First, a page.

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Sharding Pinterest: How we scaled our MySQL fleet. Please stop calling databases CP or AP — Martin Kleppmann’s blog. In his excellent blog post Notes on Distributed Systems for Young Bloods, Jeff Hodges recommends that you use the CAP theorem to critique systems.

Please stop calling databases CP or AP — Martin Kleppmann’s blog

A lot of people have taken that advice to heart, describing their systems as “CP” (consistent but not available under network partitions), “AP” (available but not consistent under network partitions), or sometimes “CA” (meaning “I still haven’t read Coda’s post from almost 5 years ago”). I agree with all of Jeff’s other points, but with regard to the CAP theorem, I must disagree. The CAP theorem is too simplistic and too widely misunderstood to be of much use for characterizing systems.

Therefore I ask that we retire all references to the CAP theorem, stop talking about the CAP theorem, and put the poor thing to rest. Instead, we should use more precise terminology to reason about our trade-offs. (Yes, I realize the irony of writing a blog post about the very topic that I am asking people to stop writing about. CAP uses very narrow definitions. The Art of Scalability. Runtime Principles. Last updated 29 September 2015 Heroku provides the runtime and manages the execution and scale of your application.

Runtime Principles

However, in order for an application to be properly managed, it must adhere to a few runtime principles. These runtime principles are one of several categories of best-practices when developing for Heroku. Please review all the principles of architecting applications to gain a complete understanding of properly developing apps on Heroku. Process model Applications should not be executed as monolithic entities. Processes on Heroku take strong cues from the unix process model for running service daemons. Heroku dynos are virtualized containers responsible for running the processes defined by your application. Statelessness Processes are stateless and share-nothing. Performance and Scaling in Enterprise Systems.

This is a guest post from Vlad Mihalcea the author of the High-Performance Java Persistence book, on the notion of performance and scalability in enterprise systems.

Performance and Scaling in Enterprise Systems

An enterprise application needs to store and retrieve as much data and as fast as possible. In application performance management, the two most important metrics are response time and throughput. The lower the response time, the more responsive an application becomes. Response time is, therefore, the measure of performance.

Scaling is about maintaining low response times while increasing system load, so throughput is the measure of scalability. Response time and throughput The transaction response time is measured as the time it takes to complete a transaction, and so it encompasses the following time segments: Throughput is defined as the rate of completing incoming load. What are some cool programming tricks or tasks that make a clever use of random numbers? - Quora. The Basics of Scaling Java EE Applications - DZone Java. Asynchronous Processing in Web Applications, Part 2: Developers Need to Understand Message Queues.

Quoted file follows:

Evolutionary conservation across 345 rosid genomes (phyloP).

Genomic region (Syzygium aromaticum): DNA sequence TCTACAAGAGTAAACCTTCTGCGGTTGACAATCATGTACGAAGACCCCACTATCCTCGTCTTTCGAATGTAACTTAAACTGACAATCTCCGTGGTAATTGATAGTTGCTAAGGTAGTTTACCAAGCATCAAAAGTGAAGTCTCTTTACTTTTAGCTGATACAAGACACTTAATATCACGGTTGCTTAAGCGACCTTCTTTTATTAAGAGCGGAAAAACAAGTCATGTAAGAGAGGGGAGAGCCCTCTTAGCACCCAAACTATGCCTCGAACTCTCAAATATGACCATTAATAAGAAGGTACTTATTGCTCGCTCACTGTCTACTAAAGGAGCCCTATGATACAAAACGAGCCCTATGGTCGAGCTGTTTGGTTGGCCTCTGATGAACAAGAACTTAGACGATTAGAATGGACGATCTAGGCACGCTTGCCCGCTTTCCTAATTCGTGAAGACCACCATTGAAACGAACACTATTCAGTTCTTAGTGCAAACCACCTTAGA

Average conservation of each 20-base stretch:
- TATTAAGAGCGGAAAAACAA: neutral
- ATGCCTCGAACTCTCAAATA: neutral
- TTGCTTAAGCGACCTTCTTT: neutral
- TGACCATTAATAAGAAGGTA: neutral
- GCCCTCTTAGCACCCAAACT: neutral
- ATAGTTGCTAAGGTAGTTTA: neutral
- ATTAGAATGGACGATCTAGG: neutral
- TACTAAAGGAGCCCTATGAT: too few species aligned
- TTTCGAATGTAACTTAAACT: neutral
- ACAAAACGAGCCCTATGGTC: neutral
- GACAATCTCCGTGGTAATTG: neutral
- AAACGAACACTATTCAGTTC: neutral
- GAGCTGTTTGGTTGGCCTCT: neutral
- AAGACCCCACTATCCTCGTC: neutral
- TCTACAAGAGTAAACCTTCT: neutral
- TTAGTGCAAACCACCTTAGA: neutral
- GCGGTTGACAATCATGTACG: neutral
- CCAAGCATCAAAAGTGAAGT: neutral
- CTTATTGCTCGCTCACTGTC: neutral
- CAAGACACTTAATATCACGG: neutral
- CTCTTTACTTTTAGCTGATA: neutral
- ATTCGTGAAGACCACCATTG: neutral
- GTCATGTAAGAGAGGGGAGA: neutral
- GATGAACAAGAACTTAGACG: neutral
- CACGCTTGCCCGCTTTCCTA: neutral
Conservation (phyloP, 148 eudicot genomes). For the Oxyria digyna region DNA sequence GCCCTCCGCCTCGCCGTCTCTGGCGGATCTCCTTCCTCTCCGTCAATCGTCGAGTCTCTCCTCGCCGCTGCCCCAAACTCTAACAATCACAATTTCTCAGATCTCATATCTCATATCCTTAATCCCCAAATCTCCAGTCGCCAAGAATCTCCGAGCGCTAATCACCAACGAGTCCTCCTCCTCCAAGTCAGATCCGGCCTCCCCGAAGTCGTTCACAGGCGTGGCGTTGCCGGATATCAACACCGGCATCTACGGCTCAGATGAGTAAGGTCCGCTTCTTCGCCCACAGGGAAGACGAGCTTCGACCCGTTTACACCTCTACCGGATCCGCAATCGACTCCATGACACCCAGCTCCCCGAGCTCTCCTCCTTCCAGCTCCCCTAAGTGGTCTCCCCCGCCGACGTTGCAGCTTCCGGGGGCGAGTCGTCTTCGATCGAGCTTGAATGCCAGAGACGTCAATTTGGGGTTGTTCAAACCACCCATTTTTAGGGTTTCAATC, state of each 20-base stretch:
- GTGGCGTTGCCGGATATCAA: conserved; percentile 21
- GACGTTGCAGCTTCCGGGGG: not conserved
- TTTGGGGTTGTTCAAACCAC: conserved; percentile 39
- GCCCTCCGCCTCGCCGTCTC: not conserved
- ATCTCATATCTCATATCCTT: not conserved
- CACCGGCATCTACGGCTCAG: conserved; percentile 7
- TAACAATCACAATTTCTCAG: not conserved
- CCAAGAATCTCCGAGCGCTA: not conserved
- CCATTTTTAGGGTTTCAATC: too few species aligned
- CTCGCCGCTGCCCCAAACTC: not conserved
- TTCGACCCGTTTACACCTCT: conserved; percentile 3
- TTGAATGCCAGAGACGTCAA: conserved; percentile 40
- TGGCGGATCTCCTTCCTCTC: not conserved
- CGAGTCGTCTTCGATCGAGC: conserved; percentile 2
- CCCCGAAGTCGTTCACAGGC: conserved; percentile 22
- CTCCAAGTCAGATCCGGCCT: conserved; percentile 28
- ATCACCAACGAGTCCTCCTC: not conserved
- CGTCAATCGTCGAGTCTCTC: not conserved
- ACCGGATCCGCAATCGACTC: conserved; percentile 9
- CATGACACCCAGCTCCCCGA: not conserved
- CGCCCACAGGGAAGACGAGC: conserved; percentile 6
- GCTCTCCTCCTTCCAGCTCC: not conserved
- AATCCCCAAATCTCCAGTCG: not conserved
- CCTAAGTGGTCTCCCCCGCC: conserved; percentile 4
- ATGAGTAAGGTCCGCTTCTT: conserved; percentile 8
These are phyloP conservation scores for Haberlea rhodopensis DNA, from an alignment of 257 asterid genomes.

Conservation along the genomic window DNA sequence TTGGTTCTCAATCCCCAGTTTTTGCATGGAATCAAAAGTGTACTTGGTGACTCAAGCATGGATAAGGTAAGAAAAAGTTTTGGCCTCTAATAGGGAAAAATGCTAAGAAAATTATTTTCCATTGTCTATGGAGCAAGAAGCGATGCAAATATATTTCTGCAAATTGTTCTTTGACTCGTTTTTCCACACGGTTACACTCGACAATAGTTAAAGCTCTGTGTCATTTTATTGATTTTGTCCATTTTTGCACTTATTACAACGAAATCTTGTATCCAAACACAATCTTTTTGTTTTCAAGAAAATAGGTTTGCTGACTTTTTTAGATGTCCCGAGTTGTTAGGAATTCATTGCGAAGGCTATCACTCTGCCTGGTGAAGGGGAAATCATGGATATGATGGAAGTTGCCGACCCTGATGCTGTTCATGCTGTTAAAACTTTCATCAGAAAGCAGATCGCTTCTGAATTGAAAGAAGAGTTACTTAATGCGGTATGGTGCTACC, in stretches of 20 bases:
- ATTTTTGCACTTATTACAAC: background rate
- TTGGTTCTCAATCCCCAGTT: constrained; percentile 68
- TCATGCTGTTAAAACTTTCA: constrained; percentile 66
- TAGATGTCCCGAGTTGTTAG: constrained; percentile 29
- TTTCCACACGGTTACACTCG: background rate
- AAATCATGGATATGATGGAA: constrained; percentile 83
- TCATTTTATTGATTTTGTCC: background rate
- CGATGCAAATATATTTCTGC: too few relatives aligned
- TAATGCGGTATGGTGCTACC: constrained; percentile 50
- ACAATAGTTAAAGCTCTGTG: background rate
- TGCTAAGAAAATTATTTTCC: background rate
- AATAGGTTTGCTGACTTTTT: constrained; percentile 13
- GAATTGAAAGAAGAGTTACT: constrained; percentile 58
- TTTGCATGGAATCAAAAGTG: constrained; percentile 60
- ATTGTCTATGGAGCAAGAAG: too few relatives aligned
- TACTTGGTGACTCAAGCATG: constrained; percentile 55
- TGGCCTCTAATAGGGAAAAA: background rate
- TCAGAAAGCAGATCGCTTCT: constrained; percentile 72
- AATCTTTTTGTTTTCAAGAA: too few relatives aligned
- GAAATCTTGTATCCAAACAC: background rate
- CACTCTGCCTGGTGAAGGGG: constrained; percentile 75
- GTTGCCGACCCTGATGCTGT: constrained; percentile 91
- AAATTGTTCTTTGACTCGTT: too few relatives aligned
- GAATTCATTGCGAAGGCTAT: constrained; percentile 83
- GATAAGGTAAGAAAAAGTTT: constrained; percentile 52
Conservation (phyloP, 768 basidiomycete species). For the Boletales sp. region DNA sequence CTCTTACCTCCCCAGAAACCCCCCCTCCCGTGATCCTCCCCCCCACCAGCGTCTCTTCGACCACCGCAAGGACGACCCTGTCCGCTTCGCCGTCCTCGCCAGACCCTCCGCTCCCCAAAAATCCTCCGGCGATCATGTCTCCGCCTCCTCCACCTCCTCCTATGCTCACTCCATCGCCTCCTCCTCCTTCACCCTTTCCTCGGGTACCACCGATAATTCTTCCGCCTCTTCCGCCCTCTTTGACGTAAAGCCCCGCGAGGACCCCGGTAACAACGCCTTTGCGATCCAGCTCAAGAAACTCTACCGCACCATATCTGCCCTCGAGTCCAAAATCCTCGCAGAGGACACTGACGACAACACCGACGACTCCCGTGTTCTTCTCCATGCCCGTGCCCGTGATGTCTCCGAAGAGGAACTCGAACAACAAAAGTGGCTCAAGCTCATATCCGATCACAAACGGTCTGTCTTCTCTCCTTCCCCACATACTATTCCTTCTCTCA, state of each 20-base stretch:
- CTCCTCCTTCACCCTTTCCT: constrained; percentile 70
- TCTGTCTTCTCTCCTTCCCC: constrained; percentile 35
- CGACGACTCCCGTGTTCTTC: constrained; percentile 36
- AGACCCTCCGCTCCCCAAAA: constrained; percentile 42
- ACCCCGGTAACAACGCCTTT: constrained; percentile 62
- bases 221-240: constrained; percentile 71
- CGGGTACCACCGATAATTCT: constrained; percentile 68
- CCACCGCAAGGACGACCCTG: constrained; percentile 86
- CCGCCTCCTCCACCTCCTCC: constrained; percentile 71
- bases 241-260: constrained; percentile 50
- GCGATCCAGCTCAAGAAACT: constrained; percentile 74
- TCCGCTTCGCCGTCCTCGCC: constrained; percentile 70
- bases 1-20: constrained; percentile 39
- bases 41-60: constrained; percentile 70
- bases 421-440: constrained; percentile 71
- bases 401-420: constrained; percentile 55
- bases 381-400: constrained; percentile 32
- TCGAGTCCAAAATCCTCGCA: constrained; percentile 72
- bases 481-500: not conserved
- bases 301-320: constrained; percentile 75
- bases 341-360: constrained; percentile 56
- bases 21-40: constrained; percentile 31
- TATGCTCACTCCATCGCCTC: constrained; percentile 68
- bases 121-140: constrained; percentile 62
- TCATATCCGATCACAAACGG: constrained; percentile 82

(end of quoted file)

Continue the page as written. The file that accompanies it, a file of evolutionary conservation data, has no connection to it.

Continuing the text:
Instance Types. Use Cases Small and mid-size databases, data processing tasks that require additional memory, caching fleets, and for running backend servers for SAP, Microsoft SharePoint, cluster computing, and other enterprise applications.

Instance Types

*M3 instances may also launch as an Intel Xeon E5-2670 (Sandy Bridge) Processor running at 2.6 GHz. High performance front-end fleets, web-servers, batch processing, distributed analytics, high performance science and engineering applications, ad serving, MMO gaming, video-encoding, and distributed analytics. TripAdvisor Architecture - 40M Visitors, 200M Dynamic Page Views, 30TB Data.

AMQP. The project consists of two parts; spring-amqp is the base abstraction, and spring-rabbit is the RabbitMQ implementation.


Features Listener container for asynchronous processing of inbound messagesRabbitTemplate for sending and receiving messagesRabbitAdmin for automatically declaring queues, exchanges and bindings Quick Start just Java... Or, the Spring way... public static void main(final String... args) throws Exception { AbstractApplicationContext ctx = new ClassPathXmlApplicationContext("context.xml"); RabbitTemplate template = ctx.getBean(RabbitTemplate.class); template.convertAndSend("Hello, world!

") public class Foo { public void listen(String foo) { System.out.println(foo); }} Preparing MySQL for millions of users – Hacking, Shmacking... (This post is a part of a series.

Preparing MySQL for millions of users – Hacking, Shmacking...

See original) As the world’s largest marketplace for small services, Fiverr deals with gigantic amounts of rich user-generated content at any given moment. We run our own billing, messaging, search and order management systems. Can Ruby on Rails Scale? – Hacking, Shmacking... This is the first in a series of posts covering the challenges involved in scaling web apps.

Can Ruby on Rails Scale? – Hacking, Shmacking...

I’ll try to share the lessons we’ve learned while scaling Fiverr from zero to one of the top 200 websites in the world! People often ask me what led us to choose Ruby on Rails back in the day. I hope this will shed some light on that choice which is, in many ways, more trivial today then it was when we started, around mid 2009. Launch Day! We planned to launch Fiverr quietly, staying under the radar while getting our act together. March 2010 was a great first month for us, traffic was picking up nicely and users were pouring in. Turned out we were covered on Yahoo!